France is the latest to join a growing number of countries around the world implementing bans on either ‘meaty’ or ‘dairy-like’ terms for plant-based versions of animal-based foods.
It's a hot topic in the UK too, where plant-based brands fear a clampdown from trading standards authorities preventing them from using dairy-related terms such as ‘mylk’, ‘sheese’ and ‘b+tter’ on products.
Those who support restrictions say these terms confuse consumers. There’s no evidence for this, according to the brands using them. They say shoppers are more than capable of telling the difference, and they oppose any regulatory moves as to what they can call these products.
But could plant-based sales be improved – at time of flagging sales in some markets – if alternatives move away from ‘meatless’ and ‘vegan’ descriptors that don’t highlight what they are, but what they’re not?
ProVeg – the organisation aiming to cut animal consumption 50% by 2040 – has released a new report to investigate how fast-food chains are embracing plant-based food. ProVeg assessed five major fast-food companies: McDonald’s, Burger King, Subway, Pizza Hut, and KFC in nine countries – Belgium, Czech Republic, Germany, the Netherlands, Poland, South Africa, Spain, the UK, and the US. The report found they were delivering an increasing number of plant-based food options to their customers. Main meals, sides, desserts and menu presentation were all taken into consideration.
ProVeg analysed 43 online menus across all nine countries. While only 6% of main dishes were plant-based, 51% offered at least one plant-based option. Burger King came out on top with the highest percentage of main dishes being plant-based. Subway came in a very close second in the ranking after Burger King, followed by McDonald’s, Pizza Hut, and KFC.
“This is encouraging but there is still plenty of room for improvement,” said Josh Bisig, Senior Project Manager at ProVeg.
ProVeg found that all chains should focus on improving their menus in two key ways: increasing the plant-based options and implementing menu strategies to encourage mainstream consumers to choose plant-based.
ProVeg is clear that companies should be permitted to use terms like ‘meat’ or ‘milk’ in plant-based item names. It would approve, for example, if a fast-food operator named a completely vegan item with plant-based sausage something like 'Meat Lover's Pizza', while using a simple leafy pictogram to designate that it was plant-based.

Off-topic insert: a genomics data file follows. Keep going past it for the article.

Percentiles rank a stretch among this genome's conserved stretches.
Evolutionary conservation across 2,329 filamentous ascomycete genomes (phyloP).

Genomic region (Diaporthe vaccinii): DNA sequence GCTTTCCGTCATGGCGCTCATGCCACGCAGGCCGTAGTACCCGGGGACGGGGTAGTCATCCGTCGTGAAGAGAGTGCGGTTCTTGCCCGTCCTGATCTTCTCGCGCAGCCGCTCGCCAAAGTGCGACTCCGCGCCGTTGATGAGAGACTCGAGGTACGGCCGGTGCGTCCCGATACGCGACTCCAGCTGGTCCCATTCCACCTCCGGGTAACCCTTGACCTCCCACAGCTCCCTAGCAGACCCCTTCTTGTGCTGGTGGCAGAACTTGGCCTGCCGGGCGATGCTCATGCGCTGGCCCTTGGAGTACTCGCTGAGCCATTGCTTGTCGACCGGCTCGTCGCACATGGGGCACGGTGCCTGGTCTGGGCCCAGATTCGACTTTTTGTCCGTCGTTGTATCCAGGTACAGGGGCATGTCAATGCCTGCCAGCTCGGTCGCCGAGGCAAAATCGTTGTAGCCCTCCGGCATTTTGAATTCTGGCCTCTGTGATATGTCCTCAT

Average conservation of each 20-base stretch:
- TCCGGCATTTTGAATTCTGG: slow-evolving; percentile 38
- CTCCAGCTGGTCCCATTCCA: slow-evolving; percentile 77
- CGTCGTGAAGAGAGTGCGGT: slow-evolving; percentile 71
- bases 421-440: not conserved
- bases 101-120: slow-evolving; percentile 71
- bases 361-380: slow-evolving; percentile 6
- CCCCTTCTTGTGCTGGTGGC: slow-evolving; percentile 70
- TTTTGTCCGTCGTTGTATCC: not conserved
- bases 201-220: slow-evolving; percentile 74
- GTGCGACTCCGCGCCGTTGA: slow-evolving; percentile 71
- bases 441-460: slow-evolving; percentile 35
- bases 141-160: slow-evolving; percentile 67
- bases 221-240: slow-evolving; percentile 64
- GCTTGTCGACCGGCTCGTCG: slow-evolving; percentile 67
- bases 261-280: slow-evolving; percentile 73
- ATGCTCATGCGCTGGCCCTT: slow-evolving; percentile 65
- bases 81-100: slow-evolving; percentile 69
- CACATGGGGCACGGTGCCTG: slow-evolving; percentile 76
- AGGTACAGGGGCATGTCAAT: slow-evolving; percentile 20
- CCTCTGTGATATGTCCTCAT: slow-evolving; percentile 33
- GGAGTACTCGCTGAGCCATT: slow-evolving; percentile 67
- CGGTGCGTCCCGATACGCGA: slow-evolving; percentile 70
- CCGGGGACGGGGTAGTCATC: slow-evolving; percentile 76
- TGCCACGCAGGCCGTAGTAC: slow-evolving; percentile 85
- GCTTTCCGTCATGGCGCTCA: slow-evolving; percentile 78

White space opportunities for the naming of plant-based product
But among the recommendations from the report were that when naming menu items, words should be chosen that focus on the product’s culinary theme, sensory experience, or brand while minimising the use of words like ‘veggie’ or ‘plant-based,’ and totally avoiding words like ‘vegan,’ ‘vegetarian,’ or ‘meatless.’
"There are a lot of studies coming out that show that menu presentation has a major influence with flexitarians and omnivores. How the menu is presented and designed can have a huge impact on whether mainstream consumers choose a plant-base option over a meat option," explained Bisig.
“Names like ‘vegan this’ or ‘meatless that’ can significantly decrease the chance that a meat-eater, flexitarian or omnivore will choose that option,” he said.
“Among all the designators, plant-based is the least unappealing to flexitarians and omnivores but if you just focus on the culinary aspect or the brand ingredient, you’re going to much more likely to sell those to people who aren’t vegan.”
Another recommendation was that plant-based options should be ‘smoothly integrated’ into main menus and ‘repeated in a separate plant-based section of the menu’.
“You can nearly double the rate a meat eater chooses a plant-based option simply by integrating the plant-based main dishes in with the other main dishes instead of relegating them to a specific section of the menu. You can then increase the chances further by listing the plant-based options first."
What’s the business case for more plant-based options in fast-food outlets? There’s still untapped demand for these options, Bisig argued.
“Consumer data tell us there’s still much untapped potential in this market. But the taste, price and convenience all remain barriers to entry for many mainstream consumers.
“The majority of flexitarians and omnivores in the UK, US and Germany have a favourable opinion of major fast-food chains offering more plant-based items. And lots of them are wanting to regularly eat plant-based options at fast food outlets if only there were more.”
Tune in to The FoodNavigator podcast to hear the full interview.